Odin Sanchez's release was a precondition for official peace talks to begin between Colombia's last active rebel group and the Santos government. A peace deal with the FARC is already being implemented.
The National Liberation Army (ELN) delivered former congressman Sanchez into the hands of the Red Cross in Choco, a western jungle region of Colombia on Thursday. The rebels fulfilled a promise made last month in talks with the government to free the prisoner in exchange for two jailed ELN leaders who were also released Thursday.
It was not clear whether a ransom was paid to secure Sanchez's release.
The completed exchange paves the way for delayed peace talks to start between the leftist rebel group and the government of President Juan Manuel Santos. They are set to begin next week in Ecuador.
Though the ELN and the government have engaged in exploratory peace talks over the past three years, a move to begin formal negotiations stalled last year when the ELN announced they had taken Sanchez hostage.
Brother hostage swap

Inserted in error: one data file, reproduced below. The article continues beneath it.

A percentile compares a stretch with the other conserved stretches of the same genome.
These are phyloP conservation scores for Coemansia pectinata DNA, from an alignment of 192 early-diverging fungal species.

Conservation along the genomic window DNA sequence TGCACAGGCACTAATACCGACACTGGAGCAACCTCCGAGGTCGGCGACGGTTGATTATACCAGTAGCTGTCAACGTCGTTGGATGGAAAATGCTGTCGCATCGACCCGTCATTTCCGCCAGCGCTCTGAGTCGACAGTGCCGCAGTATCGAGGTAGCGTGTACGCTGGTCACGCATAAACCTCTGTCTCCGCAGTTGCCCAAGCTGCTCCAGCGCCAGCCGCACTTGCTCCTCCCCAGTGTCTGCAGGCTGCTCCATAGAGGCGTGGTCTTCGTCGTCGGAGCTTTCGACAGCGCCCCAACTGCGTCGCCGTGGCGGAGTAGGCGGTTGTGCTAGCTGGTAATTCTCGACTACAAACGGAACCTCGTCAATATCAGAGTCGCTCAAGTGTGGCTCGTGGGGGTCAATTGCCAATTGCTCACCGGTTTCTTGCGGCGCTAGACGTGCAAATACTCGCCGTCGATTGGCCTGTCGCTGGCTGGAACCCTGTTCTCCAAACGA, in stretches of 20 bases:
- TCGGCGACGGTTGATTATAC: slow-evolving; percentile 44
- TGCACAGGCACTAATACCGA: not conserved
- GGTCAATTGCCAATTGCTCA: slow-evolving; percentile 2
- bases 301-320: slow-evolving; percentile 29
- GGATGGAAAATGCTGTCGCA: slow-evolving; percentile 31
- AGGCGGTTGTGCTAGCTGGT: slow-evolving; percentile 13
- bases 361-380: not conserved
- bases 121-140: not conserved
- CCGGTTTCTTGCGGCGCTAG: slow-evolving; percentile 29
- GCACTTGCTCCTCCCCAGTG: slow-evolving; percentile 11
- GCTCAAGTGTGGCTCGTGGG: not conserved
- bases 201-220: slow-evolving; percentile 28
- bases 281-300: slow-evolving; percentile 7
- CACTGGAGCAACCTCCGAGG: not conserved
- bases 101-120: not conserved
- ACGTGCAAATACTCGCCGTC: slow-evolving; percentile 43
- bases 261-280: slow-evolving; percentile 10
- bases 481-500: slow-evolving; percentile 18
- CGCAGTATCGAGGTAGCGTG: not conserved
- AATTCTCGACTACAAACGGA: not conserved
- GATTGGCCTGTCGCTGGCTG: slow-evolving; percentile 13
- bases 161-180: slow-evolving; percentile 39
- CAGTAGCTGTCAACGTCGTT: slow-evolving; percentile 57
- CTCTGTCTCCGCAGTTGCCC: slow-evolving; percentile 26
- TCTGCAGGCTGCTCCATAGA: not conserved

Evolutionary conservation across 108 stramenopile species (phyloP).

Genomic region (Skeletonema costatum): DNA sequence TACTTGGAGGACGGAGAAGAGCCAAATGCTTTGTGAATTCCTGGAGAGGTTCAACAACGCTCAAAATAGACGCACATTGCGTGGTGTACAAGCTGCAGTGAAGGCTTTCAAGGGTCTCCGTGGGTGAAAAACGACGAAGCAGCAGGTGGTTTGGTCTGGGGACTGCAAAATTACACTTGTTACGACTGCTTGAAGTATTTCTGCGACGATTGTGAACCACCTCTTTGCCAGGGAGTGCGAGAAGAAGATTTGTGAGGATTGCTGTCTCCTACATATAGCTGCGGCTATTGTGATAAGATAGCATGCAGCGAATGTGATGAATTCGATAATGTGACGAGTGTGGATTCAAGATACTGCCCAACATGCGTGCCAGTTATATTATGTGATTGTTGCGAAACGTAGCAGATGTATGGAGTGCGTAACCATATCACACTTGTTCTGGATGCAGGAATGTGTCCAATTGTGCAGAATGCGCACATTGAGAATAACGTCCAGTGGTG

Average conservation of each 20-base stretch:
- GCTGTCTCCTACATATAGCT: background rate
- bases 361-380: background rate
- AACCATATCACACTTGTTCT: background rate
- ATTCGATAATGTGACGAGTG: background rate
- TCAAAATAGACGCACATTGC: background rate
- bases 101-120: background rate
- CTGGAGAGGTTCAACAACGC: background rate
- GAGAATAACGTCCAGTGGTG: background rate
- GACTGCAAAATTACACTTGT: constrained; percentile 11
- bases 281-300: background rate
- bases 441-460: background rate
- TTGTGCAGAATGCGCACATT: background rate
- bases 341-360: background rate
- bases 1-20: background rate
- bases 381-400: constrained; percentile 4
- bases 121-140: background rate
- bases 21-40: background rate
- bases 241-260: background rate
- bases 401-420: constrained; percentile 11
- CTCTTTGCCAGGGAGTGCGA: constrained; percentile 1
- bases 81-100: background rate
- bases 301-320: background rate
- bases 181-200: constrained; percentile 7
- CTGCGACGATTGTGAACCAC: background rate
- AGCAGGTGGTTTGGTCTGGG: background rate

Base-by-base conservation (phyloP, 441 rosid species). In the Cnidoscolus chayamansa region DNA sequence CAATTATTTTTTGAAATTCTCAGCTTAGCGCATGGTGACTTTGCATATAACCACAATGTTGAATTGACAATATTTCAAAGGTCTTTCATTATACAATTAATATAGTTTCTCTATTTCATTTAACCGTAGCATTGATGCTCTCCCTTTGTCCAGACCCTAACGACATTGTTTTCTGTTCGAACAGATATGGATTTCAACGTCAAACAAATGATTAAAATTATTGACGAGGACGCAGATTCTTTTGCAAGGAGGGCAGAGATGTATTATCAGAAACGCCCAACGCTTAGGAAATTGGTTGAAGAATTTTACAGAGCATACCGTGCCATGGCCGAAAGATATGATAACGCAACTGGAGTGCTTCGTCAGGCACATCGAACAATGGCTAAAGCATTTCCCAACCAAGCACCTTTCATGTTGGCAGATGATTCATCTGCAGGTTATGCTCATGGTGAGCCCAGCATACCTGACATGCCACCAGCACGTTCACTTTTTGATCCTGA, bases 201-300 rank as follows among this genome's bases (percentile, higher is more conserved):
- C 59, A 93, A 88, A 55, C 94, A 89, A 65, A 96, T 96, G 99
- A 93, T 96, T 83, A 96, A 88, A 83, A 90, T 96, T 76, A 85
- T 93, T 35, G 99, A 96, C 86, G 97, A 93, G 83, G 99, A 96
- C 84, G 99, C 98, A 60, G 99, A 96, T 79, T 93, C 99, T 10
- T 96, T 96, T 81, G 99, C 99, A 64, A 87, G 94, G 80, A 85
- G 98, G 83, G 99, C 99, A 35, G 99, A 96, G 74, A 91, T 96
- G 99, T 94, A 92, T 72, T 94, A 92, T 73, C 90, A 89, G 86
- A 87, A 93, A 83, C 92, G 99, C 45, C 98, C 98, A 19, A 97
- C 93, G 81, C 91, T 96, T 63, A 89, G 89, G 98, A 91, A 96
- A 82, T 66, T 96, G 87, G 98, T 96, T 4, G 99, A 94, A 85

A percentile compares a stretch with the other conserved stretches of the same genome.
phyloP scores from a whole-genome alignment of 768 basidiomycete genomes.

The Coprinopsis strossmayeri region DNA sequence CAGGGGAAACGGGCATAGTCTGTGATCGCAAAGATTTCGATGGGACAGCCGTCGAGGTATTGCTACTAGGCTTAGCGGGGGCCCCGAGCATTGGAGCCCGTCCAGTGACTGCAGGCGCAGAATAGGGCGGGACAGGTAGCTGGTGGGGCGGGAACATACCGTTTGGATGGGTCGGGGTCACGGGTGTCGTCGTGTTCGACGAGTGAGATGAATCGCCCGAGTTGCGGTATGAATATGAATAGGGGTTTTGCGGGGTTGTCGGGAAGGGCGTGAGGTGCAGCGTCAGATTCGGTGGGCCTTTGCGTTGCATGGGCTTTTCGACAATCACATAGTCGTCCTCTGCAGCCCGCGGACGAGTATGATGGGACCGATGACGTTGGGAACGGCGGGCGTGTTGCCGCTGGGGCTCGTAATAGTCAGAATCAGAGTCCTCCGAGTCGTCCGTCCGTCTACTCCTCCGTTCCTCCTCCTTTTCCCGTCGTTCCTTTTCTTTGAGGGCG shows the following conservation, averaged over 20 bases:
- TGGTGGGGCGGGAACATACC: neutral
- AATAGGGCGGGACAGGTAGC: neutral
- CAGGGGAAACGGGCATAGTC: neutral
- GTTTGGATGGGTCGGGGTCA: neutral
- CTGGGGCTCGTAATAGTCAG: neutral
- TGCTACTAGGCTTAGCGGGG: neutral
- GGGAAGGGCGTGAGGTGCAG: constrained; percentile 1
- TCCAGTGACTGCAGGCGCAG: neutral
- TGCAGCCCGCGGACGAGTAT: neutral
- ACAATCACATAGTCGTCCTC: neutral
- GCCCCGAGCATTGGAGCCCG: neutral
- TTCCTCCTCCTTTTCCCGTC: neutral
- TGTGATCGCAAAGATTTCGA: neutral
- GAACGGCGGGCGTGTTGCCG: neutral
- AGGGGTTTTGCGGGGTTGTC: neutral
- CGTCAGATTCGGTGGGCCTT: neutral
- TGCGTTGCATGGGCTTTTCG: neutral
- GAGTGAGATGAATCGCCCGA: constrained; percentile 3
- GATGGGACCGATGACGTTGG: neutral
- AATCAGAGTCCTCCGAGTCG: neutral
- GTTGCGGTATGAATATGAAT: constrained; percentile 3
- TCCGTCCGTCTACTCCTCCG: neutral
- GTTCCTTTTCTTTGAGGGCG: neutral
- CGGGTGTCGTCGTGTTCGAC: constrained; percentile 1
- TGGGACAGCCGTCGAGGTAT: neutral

That Sanchez was a hostage at all testifies to brotherly love. He voluntarily went into captivity in April 2016 in order to replace his brother, Patrocinio, who had been held by the ELN for three years and had grown seriously ill while being held prisoner.
Patrocinio, who was waiting at the airport of Quibdo for Odin to arrive by helicopter, expressed relief at his brother's return.
"Finally this nightmare is over," Patrocinio told the AP news agency.
On Tuesday, the ELN announced they had taken a missing army soldier hostage but would be willing to release him as well.
Peace talks underway
The ELN was the last active rebel group in Colombia, with an estimated 1,500 members concentrated in the north and west of the country. Like the Revolutionary Armed Forces of Colombia (FARC), it began in 1964 and undertook murders and kidnappings over the course of the decades-long civil war, which led to the death of over 260,000 people and left over 60,000 missing.
Santos and the FARC are currently in the process of implementing a peace deal, for which the Colombian president received the Noble Peace Prize in 2016.
The freeing of Sanchez coincided with the opening ceremonies of the World Submit of Noble Peace Laureates in Bogota.
"Our number is always growing, those of use who believe in higher values. Values that do not divide but unify. Values that help to overcome conflicts rather than to perpetuate them," Santos told the assembled attendees and fellow noble laureates in his speech.
"What looked impossible we made possible," he added.
cmb/sms (EFE, AP, AFP)